Our ankles serve one of the most important roles of any of the body’s joints by supporting the weight of our entire body. With such a heavy task at hand, the ankles are also one of the most frequently injured regions, and ankle sprains are at the top of that list.
Ankle sprains result from the stretching or tearing of ligaments in the ankle and usually lead to some degree of pain, swelling, and tenderness. They are the most common injury in the athletic population, accounting for approximately 45% of all sports injuries. They are most frequently seen in basketball, football, and soccer, but can occur during any sport or activity when the ankle moves beyond its normal range of motion.
Ankle Sprains Usually Heal Quickly
Fortunately, the pain from ankle sprains will typically subside after 4-6 weeks if the patient follows the RICE protocol (Rest, Ice, Compression, and Elevation) and does not aggravate the injury further. But if the ankle sprain is not properly rehabilitated, it can lead to decreased range of motion of the ankle joint, particularly a loss of dorsiflexion motion (raising the foot upwards). This can lead to not only recurring ankle sprains, but excess stress on the knees, hips, and even the lower back, which may all be forced to overcompensate for the bad ankle in order to allow the body to move normally.
Physical Therapy Can Help in More Ways than One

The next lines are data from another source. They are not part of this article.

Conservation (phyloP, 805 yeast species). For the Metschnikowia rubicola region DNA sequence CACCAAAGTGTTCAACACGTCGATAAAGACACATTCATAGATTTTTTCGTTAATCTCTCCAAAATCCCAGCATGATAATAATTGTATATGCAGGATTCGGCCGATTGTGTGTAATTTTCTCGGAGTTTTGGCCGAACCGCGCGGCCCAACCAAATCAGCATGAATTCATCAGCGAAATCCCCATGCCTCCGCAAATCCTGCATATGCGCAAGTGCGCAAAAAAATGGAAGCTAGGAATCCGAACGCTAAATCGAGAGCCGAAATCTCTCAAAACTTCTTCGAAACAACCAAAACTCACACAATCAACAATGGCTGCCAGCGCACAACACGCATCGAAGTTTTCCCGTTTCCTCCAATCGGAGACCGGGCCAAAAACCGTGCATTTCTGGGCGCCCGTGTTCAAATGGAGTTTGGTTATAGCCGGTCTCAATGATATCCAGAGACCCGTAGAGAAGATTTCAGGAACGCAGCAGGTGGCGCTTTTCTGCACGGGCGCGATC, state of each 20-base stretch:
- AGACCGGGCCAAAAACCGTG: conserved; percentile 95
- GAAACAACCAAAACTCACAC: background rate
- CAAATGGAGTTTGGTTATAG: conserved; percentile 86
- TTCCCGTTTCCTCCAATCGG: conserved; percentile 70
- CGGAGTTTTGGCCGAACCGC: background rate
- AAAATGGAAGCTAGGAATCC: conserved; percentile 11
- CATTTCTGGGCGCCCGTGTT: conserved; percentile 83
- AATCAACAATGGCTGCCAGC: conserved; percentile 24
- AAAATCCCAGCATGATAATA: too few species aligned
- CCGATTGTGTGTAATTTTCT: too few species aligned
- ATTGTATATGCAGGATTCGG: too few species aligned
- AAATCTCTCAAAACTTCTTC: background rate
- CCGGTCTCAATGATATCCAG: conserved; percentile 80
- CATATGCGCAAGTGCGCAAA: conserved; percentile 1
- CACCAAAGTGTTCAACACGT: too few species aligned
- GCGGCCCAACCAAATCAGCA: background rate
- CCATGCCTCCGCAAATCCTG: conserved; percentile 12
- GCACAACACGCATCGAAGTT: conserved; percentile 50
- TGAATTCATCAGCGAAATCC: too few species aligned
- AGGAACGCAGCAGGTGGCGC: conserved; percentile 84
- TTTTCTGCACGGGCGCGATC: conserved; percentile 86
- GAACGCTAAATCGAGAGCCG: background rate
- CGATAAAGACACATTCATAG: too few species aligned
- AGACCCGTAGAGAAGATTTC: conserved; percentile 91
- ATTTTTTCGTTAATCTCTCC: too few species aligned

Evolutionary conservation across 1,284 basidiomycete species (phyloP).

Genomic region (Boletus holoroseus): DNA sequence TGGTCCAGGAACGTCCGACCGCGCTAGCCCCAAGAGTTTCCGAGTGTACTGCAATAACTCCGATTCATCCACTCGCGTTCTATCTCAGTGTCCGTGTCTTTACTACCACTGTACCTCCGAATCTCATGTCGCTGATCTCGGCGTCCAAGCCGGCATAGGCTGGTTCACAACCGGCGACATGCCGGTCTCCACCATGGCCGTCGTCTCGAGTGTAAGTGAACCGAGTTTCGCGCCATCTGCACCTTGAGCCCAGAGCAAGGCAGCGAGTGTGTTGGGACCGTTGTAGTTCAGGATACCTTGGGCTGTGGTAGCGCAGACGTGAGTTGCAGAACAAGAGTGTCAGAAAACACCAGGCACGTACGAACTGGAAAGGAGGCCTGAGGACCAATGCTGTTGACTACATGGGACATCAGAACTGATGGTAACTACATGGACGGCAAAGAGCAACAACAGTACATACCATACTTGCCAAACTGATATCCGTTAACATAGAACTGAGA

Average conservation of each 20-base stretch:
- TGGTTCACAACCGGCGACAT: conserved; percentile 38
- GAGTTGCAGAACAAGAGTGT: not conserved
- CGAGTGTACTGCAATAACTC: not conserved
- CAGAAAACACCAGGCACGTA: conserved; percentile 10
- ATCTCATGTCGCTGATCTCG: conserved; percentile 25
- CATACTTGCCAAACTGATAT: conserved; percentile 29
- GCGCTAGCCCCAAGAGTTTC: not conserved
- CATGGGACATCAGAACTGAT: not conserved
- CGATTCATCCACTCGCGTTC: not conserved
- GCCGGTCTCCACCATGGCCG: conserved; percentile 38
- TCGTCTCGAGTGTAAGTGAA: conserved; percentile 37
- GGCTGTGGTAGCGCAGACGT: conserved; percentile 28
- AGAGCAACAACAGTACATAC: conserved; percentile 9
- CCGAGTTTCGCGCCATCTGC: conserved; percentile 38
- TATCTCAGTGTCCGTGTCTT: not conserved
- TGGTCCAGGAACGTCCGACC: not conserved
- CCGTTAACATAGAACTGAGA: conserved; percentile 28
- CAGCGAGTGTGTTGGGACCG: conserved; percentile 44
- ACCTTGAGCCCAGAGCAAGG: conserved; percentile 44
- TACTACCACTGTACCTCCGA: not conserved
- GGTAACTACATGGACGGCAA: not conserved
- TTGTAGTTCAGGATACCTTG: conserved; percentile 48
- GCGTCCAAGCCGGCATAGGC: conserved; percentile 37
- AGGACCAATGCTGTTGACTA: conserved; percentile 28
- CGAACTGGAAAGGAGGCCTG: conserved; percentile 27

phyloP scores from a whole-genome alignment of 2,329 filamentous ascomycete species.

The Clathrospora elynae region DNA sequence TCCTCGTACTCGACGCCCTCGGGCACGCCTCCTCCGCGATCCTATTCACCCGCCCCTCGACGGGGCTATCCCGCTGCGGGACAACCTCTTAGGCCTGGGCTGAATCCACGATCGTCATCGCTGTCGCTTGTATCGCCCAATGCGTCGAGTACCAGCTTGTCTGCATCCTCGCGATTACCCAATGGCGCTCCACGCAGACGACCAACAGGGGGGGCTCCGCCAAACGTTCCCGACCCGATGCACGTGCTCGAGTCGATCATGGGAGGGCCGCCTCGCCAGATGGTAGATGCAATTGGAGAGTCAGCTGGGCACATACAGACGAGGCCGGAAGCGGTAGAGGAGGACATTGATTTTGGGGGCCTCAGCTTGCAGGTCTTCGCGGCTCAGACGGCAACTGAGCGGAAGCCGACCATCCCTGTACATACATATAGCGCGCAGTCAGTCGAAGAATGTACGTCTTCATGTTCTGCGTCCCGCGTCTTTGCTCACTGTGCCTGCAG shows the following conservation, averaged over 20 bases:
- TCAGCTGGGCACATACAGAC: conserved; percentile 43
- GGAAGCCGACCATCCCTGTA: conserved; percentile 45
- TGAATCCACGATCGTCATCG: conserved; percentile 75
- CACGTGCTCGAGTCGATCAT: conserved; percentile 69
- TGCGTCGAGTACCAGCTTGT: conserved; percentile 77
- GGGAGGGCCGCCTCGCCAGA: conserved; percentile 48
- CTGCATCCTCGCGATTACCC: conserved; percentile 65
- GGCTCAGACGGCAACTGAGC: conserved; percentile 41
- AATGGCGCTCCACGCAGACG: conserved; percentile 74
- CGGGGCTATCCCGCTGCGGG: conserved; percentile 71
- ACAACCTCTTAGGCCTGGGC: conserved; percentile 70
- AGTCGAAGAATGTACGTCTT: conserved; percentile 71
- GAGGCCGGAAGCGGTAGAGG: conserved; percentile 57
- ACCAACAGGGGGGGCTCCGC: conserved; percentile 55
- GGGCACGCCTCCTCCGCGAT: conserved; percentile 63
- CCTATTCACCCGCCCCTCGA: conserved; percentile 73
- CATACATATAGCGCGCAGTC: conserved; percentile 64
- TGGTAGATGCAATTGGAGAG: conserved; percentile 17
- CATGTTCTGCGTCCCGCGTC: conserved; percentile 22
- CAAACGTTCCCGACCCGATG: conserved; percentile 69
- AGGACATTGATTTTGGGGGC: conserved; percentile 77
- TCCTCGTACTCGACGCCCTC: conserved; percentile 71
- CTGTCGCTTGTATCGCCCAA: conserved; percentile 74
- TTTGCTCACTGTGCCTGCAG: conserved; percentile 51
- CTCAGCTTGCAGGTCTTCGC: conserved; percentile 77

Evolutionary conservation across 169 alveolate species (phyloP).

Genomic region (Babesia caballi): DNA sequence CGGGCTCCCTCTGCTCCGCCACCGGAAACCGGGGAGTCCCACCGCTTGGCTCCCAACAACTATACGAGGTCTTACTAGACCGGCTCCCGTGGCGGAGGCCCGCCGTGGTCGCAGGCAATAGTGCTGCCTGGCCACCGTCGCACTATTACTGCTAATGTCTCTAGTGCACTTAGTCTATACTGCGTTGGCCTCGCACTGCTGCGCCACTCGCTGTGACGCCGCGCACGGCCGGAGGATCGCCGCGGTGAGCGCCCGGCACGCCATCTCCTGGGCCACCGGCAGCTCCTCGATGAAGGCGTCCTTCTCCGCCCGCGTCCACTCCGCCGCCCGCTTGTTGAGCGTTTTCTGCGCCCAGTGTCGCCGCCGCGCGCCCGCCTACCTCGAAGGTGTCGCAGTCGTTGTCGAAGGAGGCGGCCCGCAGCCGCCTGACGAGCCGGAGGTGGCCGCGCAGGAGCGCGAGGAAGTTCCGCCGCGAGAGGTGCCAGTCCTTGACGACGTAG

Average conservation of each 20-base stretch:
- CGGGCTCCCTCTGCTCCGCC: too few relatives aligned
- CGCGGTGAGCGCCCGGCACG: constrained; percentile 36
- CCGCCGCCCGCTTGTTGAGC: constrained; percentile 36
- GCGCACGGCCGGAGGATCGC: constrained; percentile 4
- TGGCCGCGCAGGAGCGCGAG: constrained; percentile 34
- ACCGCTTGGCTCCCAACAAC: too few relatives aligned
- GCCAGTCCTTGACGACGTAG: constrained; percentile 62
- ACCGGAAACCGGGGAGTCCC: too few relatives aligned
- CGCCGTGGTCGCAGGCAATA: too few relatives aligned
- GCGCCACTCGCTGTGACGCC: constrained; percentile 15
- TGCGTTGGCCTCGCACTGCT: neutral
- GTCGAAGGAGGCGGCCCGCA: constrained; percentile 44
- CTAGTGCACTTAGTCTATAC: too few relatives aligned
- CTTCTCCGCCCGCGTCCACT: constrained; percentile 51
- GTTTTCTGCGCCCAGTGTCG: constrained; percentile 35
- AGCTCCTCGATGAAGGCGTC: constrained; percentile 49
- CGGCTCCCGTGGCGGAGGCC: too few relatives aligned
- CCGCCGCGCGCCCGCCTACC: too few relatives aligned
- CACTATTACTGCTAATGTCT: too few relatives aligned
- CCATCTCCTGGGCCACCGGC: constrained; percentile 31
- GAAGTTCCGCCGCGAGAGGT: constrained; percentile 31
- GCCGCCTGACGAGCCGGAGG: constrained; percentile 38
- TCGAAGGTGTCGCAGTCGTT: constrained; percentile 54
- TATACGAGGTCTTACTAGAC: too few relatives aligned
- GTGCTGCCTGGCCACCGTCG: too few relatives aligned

For patients that do fail to recover properly from an ankle sprain and go on to experience additional sprains or other injuries, physical therapy can help prevent the problem from getting any worse with a targeted treatment program that typically includes:
- Stretching exercises to restore ankle movement
- Strengthening exercises to help patients regain strength and prevent long-term ankle disability
- Balance training to improve stability and help patients to learn to deal with any potential hazards
- Functional training, which consists of performing activities patients might have difficulty with like walking, running, or jumping
Prevention Should Be Part of Your Plan
But taking it a step further, physical therapy can also help individuals prevent a first ankle sprain from occurring altogether with a similar type of program designed specifically to prepare the ankle for increased stress loads. Athletes involved in some of the high-risk sports mentioned particularly stand to benefit from these types of program, which have been supported by research as effective for reducing the risk for ankle sprains. One study published in 2017 evaluated the effectiveness of proprioceptive exercises (which improve ones sense of where their body is in space) for preventing ankle sprains, and concluded:
Proprioceptive training programs were effective in reducing the incidence rates of ankle sprains in the athletic population, including those with and those without a history of ankle sprains
So if you’re concerned with your risk for ankle sprains and would like to reduce it, or if you’ve already suffered from a sprain and would like it to be your last, take action now by connecting with a physical therapist and addressing you risk head-on.